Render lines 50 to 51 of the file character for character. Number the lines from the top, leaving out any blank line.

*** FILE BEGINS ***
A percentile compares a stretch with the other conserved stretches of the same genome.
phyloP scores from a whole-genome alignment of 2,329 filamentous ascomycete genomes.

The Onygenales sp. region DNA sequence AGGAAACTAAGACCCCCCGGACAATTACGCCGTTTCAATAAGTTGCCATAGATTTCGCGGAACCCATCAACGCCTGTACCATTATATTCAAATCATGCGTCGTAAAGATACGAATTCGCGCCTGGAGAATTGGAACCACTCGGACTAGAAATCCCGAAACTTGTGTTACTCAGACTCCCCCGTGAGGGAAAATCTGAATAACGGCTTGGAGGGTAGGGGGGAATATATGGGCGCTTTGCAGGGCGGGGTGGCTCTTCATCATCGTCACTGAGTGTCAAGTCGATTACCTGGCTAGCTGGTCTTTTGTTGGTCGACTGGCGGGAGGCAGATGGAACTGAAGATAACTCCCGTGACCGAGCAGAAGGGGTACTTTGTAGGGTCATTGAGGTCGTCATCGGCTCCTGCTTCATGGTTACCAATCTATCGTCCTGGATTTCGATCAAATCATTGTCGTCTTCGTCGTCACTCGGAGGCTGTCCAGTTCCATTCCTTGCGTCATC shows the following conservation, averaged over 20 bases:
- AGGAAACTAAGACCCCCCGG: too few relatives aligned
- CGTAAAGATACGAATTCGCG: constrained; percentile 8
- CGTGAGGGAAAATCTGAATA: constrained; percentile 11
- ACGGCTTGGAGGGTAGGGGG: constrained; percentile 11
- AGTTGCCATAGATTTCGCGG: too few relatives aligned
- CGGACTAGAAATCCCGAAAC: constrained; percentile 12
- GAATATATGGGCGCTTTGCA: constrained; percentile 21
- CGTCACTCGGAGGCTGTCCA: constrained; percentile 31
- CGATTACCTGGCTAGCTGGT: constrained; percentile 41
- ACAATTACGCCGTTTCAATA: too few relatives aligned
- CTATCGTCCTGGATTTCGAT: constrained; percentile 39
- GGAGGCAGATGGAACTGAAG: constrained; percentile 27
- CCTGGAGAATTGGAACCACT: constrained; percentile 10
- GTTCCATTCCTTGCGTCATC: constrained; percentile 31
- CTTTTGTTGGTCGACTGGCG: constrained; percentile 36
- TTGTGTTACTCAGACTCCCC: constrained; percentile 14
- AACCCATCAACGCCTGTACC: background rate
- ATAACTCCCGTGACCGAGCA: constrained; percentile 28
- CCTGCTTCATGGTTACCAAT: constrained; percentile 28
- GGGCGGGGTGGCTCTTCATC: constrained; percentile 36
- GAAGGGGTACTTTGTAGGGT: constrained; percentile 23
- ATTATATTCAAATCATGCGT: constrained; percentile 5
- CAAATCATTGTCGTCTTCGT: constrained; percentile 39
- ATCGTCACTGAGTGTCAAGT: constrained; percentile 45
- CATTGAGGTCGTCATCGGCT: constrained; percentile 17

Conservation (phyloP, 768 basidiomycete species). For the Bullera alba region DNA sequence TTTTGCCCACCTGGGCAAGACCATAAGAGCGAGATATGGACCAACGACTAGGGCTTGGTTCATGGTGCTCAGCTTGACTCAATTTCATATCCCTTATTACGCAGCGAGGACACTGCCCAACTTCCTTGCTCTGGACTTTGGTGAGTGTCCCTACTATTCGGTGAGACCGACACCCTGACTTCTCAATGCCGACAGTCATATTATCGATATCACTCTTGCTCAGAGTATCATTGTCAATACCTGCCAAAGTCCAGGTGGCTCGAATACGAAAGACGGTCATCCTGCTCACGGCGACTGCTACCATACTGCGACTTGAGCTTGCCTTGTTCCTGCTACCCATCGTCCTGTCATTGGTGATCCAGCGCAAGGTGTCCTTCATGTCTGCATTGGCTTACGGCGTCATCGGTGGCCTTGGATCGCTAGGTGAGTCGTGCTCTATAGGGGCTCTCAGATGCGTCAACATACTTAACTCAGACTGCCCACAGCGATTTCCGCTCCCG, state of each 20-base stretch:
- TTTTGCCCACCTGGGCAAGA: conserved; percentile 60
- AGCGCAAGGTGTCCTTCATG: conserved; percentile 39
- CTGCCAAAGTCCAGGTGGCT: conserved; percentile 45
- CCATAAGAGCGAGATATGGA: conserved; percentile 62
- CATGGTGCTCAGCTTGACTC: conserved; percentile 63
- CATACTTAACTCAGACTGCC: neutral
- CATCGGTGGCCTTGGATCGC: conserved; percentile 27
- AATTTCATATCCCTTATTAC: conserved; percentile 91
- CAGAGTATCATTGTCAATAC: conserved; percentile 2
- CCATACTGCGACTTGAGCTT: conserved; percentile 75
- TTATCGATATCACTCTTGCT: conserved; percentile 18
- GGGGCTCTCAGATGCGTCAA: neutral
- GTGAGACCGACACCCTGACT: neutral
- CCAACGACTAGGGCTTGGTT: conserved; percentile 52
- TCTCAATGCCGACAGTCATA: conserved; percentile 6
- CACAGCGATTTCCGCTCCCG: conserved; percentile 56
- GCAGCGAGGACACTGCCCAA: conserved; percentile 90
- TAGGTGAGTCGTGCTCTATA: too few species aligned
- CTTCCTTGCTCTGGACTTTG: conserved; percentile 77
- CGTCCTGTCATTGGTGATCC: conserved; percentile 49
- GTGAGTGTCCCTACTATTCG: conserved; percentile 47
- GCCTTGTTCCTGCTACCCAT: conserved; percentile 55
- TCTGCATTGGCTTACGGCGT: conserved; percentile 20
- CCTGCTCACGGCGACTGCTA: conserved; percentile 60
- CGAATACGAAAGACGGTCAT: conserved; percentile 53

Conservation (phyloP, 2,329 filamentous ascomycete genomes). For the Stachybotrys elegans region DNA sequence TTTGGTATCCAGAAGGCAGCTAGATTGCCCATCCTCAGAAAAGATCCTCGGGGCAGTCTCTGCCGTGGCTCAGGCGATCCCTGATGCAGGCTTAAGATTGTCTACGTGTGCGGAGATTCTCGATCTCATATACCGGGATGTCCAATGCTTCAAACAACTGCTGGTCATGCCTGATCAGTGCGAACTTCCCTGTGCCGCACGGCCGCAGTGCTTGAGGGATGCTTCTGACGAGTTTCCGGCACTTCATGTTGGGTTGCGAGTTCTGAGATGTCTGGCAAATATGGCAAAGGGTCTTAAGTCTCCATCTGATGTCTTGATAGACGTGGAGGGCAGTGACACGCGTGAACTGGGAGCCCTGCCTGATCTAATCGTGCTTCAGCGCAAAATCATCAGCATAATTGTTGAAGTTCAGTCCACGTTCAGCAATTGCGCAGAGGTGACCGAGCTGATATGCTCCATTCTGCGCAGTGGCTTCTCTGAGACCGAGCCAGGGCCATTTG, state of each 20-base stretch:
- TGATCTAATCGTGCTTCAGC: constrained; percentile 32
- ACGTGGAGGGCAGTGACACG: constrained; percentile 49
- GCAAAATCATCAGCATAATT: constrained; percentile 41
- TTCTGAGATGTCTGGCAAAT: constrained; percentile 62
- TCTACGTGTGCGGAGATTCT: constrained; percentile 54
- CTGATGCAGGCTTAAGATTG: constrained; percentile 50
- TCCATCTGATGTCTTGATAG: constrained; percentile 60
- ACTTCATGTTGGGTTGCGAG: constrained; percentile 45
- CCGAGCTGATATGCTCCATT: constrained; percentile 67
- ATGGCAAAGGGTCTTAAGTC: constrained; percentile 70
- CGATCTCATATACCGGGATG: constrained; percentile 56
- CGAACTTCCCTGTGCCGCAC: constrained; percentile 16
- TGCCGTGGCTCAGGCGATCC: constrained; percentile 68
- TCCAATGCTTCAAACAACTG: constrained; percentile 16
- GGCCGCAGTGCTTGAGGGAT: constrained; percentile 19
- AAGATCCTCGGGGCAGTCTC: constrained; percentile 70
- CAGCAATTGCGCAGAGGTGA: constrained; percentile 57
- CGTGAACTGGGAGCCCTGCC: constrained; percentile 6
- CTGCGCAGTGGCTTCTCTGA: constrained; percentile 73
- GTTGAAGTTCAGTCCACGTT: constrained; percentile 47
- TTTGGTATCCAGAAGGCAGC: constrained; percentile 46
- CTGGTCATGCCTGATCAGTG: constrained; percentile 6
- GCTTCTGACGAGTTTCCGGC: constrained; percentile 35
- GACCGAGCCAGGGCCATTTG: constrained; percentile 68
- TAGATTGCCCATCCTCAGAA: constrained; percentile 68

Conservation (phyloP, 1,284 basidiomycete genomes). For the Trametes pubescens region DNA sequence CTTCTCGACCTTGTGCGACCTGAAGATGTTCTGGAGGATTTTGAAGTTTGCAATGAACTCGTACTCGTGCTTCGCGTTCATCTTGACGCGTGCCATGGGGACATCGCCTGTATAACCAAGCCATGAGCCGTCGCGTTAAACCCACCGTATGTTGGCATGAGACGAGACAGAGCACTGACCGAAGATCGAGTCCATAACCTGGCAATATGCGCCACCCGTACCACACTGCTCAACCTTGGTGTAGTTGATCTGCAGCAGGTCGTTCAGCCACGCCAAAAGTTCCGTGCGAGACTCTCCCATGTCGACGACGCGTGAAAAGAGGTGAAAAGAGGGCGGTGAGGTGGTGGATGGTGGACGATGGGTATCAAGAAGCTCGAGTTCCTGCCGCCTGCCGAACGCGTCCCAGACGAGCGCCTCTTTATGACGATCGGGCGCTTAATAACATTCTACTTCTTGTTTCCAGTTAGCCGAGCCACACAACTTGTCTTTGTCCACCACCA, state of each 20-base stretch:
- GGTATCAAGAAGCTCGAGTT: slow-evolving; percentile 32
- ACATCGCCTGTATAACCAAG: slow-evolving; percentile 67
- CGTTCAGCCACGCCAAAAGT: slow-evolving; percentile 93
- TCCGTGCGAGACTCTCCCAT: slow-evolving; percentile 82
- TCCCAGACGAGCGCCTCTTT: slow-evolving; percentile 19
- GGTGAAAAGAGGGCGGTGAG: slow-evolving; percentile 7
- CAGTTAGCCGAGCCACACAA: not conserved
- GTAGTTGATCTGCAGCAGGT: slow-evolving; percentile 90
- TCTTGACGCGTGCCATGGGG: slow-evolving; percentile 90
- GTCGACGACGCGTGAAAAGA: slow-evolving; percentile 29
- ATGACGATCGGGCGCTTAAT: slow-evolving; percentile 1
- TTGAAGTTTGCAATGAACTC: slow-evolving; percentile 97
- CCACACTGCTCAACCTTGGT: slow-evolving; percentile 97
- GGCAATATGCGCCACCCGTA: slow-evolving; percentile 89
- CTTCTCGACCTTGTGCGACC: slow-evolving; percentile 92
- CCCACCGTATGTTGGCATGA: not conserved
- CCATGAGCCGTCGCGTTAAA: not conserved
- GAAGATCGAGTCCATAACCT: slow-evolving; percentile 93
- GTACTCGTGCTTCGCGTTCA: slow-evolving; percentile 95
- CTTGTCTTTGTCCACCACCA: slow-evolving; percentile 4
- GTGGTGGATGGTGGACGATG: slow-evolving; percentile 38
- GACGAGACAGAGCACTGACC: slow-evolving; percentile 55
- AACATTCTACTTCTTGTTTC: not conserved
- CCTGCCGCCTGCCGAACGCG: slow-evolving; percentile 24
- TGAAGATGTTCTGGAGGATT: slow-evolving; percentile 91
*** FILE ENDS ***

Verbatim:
- GTGAGTGTCCCTACTATTCG: conserved; percentile 47
- GCCTTGTTCCTGCTACCCAT: conserved; percentile 55